Introduction: The SARS-CoV-2 (COVID-19) pandemic was managed with sustained mass lockdowns to prevent spread of COVID-19 infection. Babies born during the early stages of the pandemic missed the opportunity of meeting a normal social circle of people outside the family home.
Methods: We compared 10 parentally reported developmental milestones at 12-month assessment in a cohort of 309 babies born at the onset of the pandemic (CORAL cohort) and 1629 babies from a historical birth cohort (BASELINE cohort recruited between 2008 and 2011).
Results: Compared with a historical cohort, babies born into lockdown appeared to have some deficits in social communication. Fewer infants in the pandemic cohort had one definite and meaningful word (76.6% vs 89.3%), could point (83.8% vs 92.8%) or wave bye-bye (87.7% vs 94.4%) at 12-month assessment. Adjusted log-binomial regression analyses demonstrated significant differences in social communication in the CORAL cohort compared with the BASELINE cohort: one definite and meaningful word (relative risk (RR): 0.86 (95% CI: 0.80 to 0.92)), pointing (RR: 0.91 (95% CI: 0.86 to 0.96)) and waving bye-bye (RR: 0.94 (95% CI: 0.90 to 0.99)).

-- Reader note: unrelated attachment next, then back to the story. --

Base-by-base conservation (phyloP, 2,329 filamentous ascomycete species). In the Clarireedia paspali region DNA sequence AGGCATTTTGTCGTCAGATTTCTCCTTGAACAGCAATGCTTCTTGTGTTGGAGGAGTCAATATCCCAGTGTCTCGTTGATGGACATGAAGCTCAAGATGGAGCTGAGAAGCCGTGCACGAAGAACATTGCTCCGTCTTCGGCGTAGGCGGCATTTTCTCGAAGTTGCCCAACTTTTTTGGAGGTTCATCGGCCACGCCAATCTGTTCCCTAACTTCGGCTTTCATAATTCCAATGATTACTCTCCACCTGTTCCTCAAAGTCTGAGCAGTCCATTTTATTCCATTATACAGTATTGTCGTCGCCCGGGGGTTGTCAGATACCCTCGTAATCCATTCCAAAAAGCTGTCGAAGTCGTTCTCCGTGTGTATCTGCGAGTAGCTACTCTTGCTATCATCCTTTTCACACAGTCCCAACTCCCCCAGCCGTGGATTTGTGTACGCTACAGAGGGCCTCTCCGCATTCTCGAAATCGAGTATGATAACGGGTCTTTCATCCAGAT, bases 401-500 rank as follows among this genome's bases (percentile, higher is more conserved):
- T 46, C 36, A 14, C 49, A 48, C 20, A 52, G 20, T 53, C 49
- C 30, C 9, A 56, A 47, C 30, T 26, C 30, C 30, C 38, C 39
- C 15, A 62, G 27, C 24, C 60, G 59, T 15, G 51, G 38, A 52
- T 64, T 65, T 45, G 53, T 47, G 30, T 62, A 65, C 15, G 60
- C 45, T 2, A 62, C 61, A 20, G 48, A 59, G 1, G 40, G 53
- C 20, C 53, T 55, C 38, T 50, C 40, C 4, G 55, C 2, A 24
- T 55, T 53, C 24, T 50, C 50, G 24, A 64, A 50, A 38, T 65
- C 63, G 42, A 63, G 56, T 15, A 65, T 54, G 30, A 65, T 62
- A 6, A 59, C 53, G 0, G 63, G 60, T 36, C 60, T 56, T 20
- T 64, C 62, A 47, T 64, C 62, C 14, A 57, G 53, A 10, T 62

Discussion: Parentally reported developmental outcomes in a birth cohort of babies born into lockdown during the COVID-19 pandemic may indicate some potential deficits in early life social communication. It must be noted that milestones are parentally reported and comparison is with a historical cohort with associated limitations. Further studies with standardised testing is required to validate these findings.
Conclusion: Pandemic-associated social isolation may have impacted on the social communication skills in babies born during the pandemic compared with a historical cohort. Babies are resilient and inquisitive by nature, and it is hoped that with societal re-emergence and increase in social circles, their social communication skills will improve.